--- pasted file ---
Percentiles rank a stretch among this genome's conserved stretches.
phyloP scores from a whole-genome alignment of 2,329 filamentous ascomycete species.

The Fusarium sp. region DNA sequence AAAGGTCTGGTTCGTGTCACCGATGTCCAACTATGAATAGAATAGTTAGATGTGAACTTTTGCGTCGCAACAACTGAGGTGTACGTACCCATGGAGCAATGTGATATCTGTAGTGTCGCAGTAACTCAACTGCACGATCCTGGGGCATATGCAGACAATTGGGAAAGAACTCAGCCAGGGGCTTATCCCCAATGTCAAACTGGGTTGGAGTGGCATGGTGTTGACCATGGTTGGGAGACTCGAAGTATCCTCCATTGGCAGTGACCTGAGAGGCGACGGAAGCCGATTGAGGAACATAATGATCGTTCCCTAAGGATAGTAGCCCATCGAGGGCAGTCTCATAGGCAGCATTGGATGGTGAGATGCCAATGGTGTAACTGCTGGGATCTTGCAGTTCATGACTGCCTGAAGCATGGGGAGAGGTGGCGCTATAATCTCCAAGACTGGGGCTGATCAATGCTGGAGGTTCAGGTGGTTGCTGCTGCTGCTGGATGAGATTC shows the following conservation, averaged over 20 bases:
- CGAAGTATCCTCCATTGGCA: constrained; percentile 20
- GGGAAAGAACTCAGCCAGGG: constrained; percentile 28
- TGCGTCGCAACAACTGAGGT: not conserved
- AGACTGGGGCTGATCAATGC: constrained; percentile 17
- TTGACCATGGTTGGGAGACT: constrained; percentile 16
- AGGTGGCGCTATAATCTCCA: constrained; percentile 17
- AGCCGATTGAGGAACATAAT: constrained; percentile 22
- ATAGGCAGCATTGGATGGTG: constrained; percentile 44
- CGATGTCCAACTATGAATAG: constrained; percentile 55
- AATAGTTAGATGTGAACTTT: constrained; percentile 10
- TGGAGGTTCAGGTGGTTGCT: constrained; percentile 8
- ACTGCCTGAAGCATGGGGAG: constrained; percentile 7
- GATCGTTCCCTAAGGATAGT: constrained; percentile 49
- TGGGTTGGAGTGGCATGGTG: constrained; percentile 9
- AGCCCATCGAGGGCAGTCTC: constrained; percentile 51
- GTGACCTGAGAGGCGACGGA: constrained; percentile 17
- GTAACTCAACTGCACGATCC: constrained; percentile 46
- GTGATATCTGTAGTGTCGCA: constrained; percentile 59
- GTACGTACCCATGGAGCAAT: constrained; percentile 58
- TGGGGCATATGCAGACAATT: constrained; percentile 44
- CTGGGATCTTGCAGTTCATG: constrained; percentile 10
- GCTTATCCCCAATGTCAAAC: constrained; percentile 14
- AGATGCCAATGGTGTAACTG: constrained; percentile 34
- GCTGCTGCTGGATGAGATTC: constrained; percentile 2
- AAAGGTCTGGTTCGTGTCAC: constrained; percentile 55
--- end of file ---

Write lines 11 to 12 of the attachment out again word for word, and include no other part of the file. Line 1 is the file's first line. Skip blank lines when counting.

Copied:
- ATAGGCAGCATTGGATGGTG: constrained; percentile 44
- CGATGTCCAACTATGAATAG: constrained; percentile 55